Honestly, the city spends a couple bazillion dollars to build a slick monorail line, and what do Consumer Electronics Show attendees get? Lines that extend well past the traditionally hellish taxi-wait queues, and the added delight of being visually assaulted in line by marketing drones dressed as little green men.
(And that's when the monorail works. The system was shut down for a while Friday after a train zoomed along the Strip with a door open, leaving transit officials rightfully worried about falling geeks.)
But with 130,000-plus CES folks crammed into this sleepy desert village, you've got to expect some inconvenience. And who can blame the gadget hounds for making the trip, given the chance to genuflect at such technological breakthroughs as moving furniture and satellite TV for the car, which ought to finally solve that ongoing problem of motorists paying too much attention to their driving.
Forthwith are some noteworthy CES developments that somehow didn't merit a keynote speech.
Go ahead and peddle your home media servers and sofa-size TV sets. Salton thinks what the world really needs is a smarter coffee maker.
"Let the other guys fight it out over the digital living room," said Robert Lamson, senior vice president at Salton. "We're interested in the kitchen, bedroom and bathroom."
The appliance maker was at CES, an Internet appliance for the kitchen that includes a Web browser, TV tuner, DVD player and a keyboard that washes off in the sink. The Icebox also networks with selected Salton coffee makers, microwave ovens and bread makers, allowing the devices to download new recipes over the Internet, among other tricks.
Plug in Salton's new video camera to use the Icebox as a remote-surveillance station, and you've got a complete working-mom solution for making sure Junior has a healthy dinner before doing his homework. But you still have to start the bread maker yourself.
"If you want to use the Internet connection to start the appliance remotely, then you have big issues about what if something gets loaded wrong and you have a fire," Lamson said. "We could do it, but it would really mess up our insurance."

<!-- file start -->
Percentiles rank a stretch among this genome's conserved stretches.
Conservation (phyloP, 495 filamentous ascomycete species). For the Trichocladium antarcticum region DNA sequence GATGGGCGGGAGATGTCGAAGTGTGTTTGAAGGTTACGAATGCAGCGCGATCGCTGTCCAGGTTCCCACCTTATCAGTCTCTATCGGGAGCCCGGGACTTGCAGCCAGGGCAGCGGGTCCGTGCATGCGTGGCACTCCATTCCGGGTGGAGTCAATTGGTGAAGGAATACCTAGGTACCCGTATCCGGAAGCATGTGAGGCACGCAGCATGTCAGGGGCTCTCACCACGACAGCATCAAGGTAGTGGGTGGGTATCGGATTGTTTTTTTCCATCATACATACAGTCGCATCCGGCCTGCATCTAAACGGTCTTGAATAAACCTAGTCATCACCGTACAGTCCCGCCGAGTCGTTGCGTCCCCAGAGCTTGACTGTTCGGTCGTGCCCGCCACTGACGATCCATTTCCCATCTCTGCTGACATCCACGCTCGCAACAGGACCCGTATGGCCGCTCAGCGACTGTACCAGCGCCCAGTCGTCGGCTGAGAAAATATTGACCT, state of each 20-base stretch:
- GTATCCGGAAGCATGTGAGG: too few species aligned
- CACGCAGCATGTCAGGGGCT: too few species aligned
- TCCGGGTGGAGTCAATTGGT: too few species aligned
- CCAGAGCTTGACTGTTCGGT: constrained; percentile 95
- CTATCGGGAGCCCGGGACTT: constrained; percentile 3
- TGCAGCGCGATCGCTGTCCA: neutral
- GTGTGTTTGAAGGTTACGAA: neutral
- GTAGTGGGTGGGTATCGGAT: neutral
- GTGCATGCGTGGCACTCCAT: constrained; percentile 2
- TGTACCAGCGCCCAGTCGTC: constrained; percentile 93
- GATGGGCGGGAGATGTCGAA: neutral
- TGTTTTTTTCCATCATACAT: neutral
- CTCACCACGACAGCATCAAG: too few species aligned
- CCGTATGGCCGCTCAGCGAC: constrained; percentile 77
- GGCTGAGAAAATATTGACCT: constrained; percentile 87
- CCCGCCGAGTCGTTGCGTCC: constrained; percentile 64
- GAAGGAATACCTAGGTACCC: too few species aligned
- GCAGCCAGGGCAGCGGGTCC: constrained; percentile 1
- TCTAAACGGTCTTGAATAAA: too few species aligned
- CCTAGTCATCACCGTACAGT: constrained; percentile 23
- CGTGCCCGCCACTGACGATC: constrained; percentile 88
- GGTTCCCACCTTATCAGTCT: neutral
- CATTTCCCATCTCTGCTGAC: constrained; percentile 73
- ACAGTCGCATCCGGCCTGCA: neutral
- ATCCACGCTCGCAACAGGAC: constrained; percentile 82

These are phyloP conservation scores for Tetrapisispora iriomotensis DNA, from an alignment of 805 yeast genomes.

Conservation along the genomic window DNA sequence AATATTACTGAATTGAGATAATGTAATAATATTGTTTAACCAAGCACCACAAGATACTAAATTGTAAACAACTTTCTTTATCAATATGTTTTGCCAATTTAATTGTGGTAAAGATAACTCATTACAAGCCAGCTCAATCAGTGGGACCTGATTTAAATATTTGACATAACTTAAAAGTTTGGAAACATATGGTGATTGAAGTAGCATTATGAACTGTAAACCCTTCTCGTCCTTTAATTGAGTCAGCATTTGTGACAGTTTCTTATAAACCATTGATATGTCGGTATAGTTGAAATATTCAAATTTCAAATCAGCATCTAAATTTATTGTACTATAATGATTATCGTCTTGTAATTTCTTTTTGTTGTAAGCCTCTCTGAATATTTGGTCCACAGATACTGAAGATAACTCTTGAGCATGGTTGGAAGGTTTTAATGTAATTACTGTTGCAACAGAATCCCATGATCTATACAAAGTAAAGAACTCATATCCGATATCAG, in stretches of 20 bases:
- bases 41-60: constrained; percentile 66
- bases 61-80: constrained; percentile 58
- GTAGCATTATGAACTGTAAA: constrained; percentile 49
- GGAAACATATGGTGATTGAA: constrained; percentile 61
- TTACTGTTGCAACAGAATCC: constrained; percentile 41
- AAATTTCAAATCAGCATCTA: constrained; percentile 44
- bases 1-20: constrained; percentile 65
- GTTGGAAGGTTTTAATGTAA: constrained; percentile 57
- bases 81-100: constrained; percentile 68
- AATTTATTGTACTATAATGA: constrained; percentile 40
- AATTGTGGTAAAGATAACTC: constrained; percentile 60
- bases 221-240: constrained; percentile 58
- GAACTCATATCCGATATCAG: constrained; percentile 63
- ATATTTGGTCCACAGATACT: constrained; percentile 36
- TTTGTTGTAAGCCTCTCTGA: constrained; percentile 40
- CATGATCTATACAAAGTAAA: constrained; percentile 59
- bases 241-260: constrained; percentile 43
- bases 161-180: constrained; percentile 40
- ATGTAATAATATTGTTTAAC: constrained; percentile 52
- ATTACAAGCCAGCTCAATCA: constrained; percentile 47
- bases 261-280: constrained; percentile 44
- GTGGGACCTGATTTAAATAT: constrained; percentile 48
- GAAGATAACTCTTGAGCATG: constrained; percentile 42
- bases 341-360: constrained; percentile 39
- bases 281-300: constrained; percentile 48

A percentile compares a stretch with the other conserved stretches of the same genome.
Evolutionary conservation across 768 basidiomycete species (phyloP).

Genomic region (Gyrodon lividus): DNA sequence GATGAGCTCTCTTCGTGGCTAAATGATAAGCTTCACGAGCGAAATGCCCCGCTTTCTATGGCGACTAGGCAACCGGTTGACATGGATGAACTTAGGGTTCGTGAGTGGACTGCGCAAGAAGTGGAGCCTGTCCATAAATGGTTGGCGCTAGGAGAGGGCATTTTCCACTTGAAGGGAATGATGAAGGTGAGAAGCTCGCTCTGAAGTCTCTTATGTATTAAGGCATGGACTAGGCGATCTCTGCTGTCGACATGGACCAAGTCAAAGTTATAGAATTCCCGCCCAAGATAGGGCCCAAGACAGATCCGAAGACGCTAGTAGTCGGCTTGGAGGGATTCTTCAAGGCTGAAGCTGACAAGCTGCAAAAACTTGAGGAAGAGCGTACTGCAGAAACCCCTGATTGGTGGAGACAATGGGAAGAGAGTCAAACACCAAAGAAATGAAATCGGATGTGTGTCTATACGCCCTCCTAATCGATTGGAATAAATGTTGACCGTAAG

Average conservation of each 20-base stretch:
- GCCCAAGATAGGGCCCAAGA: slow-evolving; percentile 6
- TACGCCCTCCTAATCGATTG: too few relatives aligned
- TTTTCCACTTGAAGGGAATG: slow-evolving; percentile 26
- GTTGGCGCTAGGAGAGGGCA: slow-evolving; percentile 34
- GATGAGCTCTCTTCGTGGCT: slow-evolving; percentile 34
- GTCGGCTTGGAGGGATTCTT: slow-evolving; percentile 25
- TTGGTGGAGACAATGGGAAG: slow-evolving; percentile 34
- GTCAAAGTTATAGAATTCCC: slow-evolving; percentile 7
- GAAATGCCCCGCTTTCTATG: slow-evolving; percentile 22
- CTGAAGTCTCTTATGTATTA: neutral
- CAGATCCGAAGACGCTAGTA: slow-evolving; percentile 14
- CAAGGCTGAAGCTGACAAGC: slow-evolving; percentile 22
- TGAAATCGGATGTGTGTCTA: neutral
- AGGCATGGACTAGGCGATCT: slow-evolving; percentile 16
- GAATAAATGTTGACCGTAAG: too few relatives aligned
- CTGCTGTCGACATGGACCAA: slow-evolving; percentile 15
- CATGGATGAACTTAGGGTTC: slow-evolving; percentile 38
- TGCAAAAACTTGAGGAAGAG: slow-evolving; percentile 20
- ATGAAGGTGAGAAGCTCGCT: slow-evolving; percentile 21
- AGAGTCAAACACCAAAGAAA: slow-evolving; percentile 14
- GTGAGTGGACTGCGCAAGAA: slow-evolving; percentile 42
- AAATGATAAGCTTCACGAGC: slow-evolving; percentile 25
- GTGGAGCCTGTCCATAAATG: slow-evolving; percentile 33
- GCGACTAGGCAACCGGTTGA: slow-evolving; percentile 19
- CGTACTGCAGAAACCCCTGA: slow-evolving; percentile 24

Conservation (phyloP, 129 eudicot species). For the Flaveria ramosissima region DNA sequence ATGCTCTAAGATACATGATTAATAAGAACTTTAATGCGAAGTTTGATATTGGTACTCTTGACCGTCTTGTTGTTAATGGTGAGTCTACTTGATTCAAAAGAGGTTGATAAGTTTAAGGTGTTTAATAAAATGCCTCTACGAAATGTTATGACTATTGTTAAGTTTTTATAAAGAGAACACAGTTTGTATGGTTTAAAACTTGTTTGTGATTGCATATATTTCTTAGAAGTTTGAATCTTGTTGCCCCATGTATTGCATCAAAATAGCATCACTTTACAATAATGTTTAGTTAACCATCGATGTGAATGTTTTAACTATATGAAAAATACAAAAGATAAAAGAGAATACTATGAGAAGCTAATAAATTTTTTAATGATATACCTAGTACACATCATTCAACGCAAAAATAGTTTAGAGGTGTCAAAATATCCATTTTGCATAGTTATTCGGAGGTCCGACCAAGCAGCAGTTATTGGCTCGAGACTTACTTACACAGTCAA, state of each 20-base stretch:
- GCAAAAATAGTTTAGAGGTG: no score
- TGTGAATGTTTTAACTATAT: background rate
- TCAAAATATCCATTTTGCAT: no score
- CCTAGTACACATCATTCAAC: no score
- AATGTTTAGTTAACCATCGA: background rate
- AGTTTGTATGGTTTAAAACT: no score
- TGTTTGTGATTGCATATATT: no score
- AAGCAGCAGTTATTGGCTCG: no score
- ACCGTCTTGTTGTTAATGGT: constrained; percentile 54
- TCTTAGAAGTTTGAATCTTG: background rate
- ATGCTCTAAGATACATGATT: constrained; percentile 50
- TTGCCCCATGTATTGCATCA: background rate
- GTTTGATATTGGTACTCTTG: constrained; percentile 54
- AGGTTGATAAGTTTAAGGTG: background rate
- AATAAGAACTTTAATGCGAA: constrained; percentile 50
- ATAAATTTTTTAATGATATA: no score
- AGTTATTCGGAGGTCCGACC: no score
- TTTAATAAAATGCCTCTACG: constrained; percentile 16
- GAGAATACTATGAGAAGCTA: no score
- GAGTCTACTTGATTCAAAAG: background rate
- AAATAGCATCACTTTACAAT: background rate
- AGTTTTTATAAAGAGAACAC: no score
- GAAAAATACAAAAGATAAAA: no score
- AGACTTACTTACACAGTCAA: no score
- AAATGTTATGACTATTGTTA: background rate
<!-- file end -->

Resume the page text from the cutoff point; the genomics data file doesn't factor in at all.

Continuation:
At least one office was cheering at last year's report linking laptop heat to male sterility. Xbrand makes several types of laptop trays, all of which promote better ergonomics and keep your heat-belching notebook at a safe, cool distance from you-know-where.
Buzzword alert: Software maker Serious Magic is mashing streaming video and blogging into "vlogging." The company's Vlog It software lets bloggers dissatisfied with the limits of text communication produce talking-head video clips with production values a notch or two above public-access TV newscasts. "A lot of people can express themselves better just talking rather than writing," said Serious Magic CEO Mark Randall.
It's a set of headphones! It's a bad headache massage! It's both! The new Crushers headset from Skullcandy includes a bass subwoofer that presses into the back of your skull. From the product literature: "Warning. Excessive use may cause nausea, dizziness, increased heart rate..."
Speaking of dizziness, the Z800 head-mounted display from eMagin makes playing a video game a much more immersive experience than playing one on a TV set. I imagine the experience of chasing guerillas through a fetid swamp would also leave me a tad nauseated.
For a different kind of immersion, the RX2 from Spherex incorporates a 5.1 Dolby sound system into a loudly colored easy chair designed to alarm just about any spouse with a sense of style. I'm returning to the Spherex booth at the end of the day, when the aggressive butt massage the RX2 delivers in concert with "Halo 2" should feel quite therapeutic.